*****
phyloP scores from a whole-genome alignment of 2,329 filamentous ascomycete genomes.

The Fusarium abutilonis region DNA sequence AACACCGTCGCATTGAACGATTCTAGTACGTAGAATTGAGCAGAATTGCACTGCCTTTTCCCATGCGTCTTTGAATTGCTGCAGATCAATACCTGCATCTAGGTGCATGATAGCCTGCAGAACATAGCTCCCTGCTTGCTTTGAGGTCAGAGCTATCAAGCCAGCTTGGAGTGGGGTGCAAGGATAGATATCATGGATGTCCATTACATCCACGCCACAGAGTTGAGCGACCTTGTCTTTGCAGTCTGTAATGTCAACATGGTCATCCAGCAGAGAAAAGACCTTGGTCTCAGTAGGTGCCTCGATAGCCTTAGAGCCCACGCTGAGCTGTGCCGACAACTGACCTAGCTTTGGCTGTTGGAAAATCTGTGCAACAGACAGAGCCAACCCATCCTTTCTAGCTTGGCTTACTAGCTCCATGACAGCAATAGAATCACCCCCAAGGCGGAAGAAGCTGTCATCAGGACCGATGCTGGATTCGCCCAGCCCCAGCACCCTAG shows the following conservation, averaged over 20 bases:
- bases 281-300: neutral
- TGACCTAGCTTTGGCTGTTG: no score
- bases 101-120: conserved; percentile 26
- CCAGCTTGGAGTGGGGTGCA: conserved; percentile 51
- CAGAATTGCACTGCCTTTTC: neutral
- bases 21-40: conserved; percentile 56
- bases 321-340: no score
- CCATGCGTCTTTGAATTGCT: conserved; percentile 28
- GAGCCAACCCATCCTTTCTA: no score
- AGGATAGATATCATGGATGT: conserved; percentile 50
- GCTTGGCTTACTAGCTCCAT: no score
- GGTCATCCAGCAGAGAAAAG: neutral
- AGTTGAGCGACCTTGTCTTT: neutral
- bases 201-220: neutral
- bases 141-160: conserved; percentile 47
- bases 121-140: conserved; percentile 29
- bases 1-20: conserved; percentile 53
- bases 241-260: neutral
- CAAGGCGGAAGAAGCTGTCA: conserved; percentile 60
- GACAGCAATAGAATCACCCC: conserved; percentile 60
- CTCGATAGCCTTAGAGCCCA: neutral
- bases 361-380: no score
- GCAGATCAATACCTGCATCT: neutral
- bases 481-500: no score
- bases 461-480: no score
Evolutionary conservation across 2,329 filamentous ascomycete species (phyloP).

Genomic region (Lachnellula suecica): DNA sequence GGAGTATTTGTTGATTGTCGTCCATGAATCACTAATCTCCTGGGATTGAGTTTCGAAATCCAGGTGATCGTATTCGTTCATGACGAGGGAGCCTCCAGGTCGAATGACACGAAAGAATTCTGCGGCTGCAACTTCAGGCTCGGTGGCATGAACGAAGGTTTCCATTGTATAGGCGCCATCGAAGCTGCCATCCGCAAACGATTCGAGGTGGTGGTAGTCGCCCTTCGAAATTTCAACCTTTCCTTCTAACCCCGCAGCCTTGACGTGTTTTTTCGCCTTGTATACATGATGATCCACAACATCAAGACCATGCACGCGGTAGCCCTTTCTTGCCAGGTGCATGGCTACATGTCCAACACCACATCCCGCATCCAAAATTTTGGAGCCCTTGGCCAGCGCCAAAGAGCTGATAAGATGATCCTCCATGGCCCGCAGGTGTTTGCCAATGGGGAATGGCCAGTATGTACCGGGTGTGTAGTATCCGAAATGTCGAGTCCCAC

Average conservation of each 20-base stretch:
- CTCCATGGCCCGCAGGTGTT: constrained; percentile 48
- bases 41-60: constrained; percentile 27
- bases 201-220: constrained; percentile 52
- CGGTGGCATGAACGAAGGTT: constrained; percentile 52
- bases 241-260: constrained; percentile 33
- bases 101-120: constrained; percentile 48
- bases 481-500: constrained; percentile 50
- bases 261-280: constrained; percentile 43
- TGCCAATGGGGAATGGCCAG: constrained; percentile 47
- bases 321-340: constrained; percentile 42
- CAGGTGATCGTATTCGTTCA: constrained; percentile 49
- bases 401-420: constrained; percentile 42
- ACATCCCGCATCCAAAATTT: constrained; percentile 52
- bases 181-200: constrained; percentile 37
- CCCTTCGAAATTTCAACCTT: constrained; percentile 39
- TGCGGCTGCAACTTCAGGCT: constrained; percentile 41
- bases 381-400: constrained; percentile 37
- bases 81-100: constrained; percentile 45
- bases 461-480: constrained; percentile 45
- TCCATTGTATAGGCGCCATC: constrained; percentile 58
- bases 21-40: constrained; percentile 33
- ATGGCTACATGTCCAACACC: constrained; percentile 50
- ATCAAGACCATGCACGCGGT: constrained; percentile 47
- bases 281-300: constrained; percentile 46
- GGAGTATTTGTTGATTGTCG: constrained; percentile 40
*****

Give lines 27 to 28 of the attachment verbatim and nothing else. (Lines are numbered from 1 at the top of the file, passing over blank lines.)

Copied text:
- bases 461-480: no score
Evolutionary conservation across 2,329 filamentous ascomycete species (phyloP).